It was so hard to leave, and for a while I really had to keep myself from looking back. I cycled past my high school, elementary school even the corner grocery store that my father used to take me to after school for pop sickles. I thought that the sign strapped to the back of Gaby garner attention and help brighten my spirits but no one noticed. The road out of town was windy and very busy, the shoulder was none existent and I often had to pull over to let cars pass.
There were minimal rest stops and one gas station which doubled as a bar where if filled up my bottles. People inside were pounding beers and drinking whiskey, that seems like fun, not now though because I still have another 40 miles to ride. Leaving Temecula the temperature was a nice 92, once I started climbing the hills to Warner Springs the temperature probably rose to about 100, and the sun really started to cook. How much longer to I have to do this? Your almost there I told myself, almost where? China? I finally climbed the last big hill into Warner, when I passed a very sullen lady “Are you from around here” I asked, ” yeah” she responded taking her eyes off the ground for a moment then returning her gaze to the earth. “Is there a grocery store near by”? “Yes but I just want to keep walking” Ok, well I don’t want to keep cycling I just want to go back to bed. It turns out that everything in Warner has closed for the summer and the nearest store is 13 miles up a step hill.
I met a fire chief in Seattle who told me, “If you are ever in a jam just go to the fire department” Well I still had a little rice left from breakfast but decided to see if they could help me out. A cute blonde greeted me and offered me food, a place to camp and a warm shower, I wasn’t quite where I wanted to be for the night but I couldn’t refuse. The rest of the department seemed very annoyed, and even locked the bathroom over night, oh well. I rested my sore muscles and slept under the pine trees and moon light.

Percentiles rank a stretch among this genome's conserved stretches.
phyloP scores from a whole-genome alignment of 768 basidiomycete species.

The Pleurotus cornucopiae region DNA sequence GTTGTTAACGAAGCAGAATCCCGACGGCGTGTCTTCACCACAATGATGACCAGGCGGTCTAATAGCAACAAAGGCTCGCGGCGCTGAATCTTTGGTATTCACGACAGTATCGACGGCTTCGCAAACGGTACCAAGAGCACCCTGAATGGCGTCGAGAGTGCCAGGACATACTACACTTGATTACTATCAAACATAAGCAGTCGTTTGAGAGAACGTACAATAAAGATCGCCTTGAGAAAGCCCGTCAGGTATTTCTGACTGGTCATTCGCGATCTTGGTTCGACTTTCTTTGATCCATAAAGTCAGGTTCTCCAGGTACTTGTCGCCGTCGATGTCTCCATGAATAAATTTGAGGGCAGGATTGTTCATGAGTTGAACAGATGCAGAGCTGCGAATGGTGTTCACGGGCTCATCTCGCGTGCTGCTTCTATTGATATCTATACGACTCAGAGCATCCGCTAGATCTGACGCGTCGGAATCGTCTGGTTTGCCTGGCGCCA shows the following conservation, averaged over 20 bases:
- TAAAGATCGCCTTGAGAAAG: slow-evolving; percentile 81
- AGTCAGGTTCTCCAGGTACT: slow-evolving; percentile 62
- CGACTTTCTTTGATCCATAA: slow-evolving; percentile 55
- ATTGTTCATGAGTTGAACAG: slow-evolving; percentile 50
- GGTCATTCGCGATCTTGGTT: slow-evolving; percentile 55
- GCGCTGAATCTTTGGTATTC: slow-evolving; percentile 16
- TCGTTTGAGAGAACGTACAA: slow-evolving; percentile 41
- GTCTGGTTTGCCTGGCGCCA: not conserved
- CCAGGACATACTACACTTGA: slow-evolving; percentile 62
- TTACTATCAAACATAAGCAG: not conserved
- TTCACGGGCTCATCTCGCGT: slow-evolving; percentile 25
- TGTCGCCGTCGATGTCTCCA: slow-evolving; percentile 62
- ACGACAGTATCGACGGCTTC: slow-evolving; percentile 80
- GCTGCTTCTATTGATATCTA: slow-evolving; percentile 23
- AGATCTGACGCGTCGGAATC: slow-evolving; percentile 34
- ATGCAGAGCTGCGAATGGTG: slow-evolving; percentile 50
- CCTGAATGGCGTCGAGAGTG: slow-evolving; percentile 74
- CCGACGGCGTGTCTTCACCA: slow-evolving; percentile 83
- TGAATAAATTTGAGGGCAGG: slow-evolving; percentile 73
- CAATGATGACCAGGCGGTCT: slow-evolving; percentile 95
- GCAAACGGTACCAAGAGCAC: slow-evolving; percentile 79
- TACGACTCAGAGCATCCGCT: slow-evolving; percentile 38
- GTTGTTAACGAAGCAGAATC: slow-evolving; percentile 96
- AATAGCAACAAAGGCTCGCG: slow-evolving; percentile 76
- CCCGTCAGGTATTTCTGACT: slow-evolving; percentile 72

I awoke this morning with a very sore right knee, something seems to be a bit inflamed, maybe I should have done a bit more training. I pack my bags and leave before the sun comes up. The mountains were surprisingly cold and I hid my head in my sleeping bag all night, now as the sun comes up the heat becomes very familiar. These are ghost towns everyone has left for the Summer and there is little if any inhabitants. I finally cycle down to Borrego springs where I can load up on supplies and inquire about water along the road. It seems that everything is broken up into 25 mile increments including the nearest tree! I asked where I could find shade on the road and a guy at the information booth pointed to his map and told me that I could find a tamarisk is that area to rest under.
The sun peaked and the temperatures rose above 100, it is so dry that after soaking myself with water my clothes are dry in a few minutes. Sweating does not occur until after you stop pedaling, and breaks are best when coasting due to the breeze. Appetite is almost not existent and I constantly had to force myself to eat warm melted gummy bears. For hours today I watched cars pass me and disappear into the far horizon as my tires crumbled scorched asphalt. The hottest time of the day here is between 1-4, try to find shade at this time! Today I caught in what felt like an additional heat wave and had to rest behind a “Do Not Enter” sign beside the freeway, while red ants crawled up my clothes.
The locals have nicknamed this place the warmest place on earth being that death valley is not inhabited during the summer, warmest or not its 7 pm now and its still over 100. Next month the temperatures will remain over 100 till after 1 am, so it could get worse. Most of the inhabitants of this 20,000 plus community either work in one of the two prisons or are migrant workers on the farms. Alfalfa, cantaloupe, water melon, and asparagus are all in season now, and i rode past acres and acres as I entered the city.
My knee not good and hurts while I write this. I am in an air conditioned living room in a very typical American house with 5 tropical parrots. I am optimistic for tomorrow, look forward to rest